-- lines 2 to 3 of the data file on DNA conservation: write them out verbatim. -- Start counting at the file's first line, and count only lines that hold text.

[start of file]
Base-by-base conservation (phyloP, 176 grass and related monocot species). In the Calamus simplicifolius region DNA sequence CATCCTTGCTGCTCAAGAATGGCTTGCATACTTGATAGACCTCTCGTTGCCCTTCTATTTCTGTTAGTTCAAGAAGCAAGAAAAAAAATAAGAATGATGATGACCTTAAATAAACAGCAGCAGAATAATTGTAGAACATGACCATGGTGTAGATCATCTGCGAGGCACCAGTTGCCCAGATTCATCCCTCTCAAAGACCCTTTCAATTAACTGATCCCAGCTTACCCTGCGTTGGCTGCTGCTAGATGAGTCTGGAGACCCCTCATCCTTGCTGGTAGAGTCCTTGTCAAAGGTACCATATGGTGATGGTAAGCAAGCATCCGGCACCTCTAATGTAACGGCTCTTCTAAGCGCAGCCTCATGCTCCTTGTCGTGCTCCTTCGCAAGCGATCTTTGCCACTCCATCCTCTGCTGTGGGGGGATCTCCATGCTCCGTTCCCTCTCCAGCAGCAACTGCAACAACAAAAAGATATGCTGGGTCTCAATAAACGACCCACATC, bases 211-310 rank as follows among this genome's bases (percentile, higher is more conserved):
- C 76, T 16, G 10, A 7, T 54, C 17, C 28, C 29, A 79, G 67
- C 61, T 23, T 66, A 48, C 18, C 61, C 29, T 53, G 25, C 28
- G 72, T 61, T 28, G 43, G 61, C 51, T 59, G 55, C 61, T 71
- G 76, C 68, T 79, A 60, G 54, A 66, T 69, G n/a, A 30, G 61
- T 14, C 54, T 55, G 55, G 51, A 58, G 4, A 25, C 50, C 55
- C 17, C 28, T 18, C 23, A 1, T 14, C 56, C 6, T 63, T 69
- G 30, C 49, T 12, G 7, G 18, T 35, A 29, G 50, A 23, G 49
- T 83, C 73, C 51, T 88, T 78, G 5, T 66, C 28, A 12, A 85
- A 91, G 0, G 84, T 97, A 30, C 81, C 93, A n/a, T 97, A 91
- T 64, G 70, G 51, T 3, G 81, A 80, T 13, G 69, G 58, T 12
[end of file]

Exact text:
- C 76, T 16, G 10, A 7, T 54, C 17, C 28, C 29, A 79, G 67
- C 61, T 23, T 66, A 48, C 18, C 61, C 29, T 53, G 25, C 28